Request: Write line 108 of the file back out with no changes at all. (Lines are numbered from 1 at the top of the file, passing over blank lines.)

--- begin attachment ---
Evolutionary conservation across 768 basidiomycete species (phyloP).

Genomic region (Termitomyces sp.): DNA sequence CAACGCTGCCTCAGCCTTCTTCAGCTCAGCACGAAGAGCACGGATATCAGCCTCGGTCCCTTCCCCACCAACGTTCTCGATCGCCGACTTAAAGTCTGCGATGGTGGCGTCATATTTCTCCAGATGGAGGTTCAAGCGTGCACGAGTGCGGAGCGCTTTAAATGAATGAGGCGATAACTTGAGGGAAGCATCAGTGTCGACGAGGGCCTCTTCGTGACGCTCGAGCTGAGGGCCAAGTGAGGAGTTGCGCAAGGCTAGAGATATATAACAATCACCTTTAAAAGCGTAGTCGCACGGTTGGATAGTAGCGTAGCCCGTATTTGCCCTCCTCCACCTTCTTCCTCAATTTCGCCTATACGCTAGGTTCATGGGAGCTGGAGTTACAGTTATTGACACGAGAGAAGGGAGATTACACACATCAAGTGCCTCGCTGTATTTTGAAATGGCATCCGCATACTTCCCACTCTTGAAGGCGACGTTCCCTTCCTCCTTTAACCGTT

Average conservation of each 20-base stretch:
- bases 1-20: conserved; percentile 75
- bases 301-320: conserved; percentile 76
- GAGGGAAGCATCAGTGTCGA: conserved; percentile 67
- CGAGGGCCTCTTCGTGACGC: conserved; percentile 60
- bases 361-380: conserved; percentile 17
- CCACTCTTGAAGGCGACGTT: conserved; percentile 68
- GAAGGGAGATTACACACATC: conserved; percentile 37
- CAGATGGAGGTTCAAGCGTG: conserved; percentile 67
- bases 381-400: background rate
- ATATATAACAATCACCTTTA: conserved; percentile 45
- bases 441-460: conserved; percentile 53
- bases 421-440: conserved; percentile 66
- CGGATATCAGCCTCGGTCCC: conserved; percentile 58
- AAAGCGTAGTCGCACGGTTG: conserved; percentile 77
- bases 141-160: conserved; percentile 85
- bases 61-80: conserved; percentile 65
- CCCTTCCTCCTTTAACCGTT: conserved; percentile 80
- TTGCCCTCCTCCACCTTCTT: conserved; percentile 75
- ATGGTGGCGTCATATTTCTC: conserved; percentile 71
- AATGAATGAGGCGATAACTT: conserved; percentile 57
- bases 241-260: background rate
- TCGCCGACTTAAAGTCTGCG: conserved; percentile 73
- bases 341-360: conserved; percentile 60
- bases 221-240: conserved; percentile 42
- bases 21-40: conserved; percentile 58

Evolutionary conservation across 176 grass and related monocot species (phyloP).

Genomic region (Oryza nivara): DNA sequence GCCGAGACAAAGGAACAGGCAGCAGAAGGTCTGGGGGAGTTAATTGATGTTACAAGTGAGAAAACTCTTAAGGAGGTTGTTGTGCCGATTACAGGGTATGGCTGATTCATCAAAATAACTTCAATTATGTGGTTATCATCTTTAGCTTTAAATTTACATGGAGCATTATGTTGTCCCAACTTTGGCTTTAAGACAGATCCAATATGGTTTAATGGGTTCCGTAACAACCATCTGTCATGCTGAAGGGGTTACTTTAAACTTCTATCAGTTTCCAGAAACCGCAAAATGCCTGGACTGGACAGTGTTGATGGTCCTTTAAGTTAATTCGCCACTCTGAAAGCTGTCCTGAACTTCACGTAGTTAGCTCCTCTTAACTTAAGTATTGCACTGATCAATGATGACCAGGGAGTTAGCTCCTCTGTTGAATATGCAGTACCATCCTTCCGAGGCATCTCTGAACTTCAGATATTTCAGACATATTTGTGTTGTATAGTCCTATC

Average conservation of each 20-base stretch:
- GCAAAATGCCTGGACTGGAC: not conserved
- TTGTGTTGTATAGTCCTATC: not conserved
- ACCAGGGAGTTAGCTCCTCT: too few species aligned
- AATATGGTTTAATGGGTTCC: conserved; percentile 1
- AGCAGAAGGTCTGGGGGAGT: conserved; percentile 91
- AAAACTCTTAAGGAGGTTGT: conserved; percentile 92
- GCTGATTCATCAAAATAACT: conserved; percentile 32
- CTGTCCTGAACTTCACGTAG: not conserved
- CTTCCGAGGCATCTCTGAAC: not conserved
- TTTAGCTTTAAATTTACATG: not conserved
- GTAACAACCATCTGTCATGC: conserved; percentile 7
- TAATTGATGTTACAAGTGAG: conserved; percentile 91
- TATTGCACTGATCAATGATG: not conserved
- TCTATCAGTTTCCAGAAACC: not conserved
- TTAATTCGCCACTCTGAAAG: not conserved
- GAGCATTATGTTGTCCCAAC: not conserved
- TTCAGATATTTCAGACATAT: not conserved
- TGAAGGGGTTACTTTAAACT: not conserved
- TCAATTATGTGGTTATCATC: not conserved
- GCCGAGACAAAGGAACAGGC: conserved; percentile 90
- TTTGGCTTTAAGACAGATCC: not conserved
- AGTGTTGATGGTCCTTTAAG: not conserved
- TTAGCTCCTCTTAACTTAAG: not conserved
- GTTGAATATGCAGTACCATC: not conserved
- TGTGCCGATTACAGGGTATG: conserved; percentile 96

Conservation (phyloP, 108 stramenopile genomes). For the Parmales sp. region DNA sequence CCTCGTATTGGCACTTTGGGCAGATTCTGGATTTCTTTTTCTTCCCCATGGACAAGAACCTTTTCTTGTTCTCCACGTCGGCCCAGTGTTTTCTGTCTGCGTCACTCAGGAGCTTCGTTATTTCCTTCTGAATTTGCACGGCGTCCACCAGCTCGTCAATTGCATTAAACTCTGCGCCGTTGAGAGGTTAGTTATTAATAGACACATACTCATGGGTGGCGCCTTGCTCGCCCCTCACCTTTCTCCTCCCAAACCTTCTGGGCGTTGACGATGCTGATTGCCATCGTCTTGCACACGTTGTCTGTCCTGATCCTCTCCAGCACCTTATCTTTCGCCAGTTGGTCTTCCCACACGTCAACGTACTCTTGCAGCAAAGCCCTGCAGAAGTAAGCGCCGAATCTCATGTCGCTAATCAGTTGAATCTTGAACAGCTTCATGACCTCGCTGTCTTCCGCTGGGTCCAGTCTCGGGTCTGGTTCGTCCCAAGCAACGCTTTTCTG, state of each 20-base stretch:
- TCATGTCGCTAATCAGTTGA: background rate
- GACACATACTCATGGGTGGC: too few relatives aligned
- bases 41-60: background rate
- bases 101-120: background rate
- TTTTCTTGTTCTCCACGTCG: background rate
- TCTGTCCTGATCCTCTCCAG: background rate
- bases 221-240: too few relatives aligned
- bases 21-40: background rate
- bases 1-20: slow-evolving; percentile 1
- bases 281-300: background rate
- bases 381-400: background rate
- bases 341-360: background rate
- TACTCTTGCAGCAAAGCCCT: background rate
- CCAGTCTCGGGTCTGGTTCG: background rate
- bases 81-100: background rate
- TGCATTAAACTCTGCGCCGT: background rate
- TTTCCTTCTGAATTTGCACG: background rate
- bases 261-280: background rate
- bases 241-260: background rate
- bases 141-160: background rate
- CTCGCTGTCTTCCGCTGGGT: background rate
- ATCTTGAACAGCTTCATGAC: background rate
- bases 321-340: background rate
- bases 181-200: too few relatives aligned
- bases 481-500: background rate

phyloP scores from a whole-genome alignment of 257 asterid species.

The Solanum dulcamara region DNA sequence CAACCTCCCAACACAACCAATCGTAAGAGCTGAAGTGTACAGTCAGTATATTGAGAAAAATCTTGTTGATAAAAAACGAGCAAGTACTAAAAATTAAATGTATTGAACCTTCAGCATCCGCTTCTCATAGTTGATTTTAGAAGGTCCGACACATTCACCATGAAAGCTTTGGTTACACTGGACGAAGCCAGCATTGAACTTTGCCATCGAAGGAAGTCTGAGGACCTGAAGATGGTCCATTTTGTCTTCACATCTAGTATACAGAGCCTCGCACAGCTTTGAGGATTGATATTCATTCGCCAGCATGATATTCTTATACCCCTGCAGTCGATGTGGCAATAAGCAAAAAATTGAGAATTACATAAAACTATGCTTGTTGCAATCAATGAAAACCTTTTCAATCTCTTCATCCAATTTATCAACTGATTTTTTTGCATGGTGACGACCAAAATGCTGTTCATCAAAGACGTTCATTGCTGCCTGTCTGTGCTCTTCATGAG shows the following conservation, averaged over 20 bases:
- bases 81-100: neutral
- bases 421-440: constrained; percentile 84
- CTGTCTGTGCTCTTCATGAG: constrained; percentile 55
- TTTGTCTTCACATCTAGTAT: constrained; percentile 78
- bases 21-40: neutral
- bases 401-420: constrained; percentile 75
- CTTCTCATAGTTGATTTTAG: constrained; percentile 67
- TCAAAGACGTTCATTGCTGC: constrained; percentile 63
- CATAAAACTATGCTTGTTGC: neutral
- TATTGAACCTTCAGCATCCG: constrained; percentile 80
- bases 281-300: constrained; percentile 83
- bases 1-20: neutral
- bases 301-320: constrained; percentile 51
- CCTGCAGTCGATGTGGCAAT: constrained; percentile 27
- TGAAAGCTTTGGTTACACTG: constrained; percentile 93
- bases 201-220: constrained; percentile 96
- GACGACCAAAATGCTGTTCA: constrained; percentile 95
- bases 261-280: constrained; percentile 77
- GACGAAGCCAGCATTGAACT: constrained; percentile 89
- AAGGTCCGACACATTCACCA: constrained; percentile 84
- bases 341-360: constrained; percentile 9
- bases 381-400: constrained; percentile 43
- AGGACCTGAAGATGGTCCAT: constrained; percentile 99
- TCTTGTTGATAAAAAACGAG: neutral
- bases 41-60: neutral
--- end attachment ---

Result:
- TCTTGTTGATAAAAAACGAG: neutral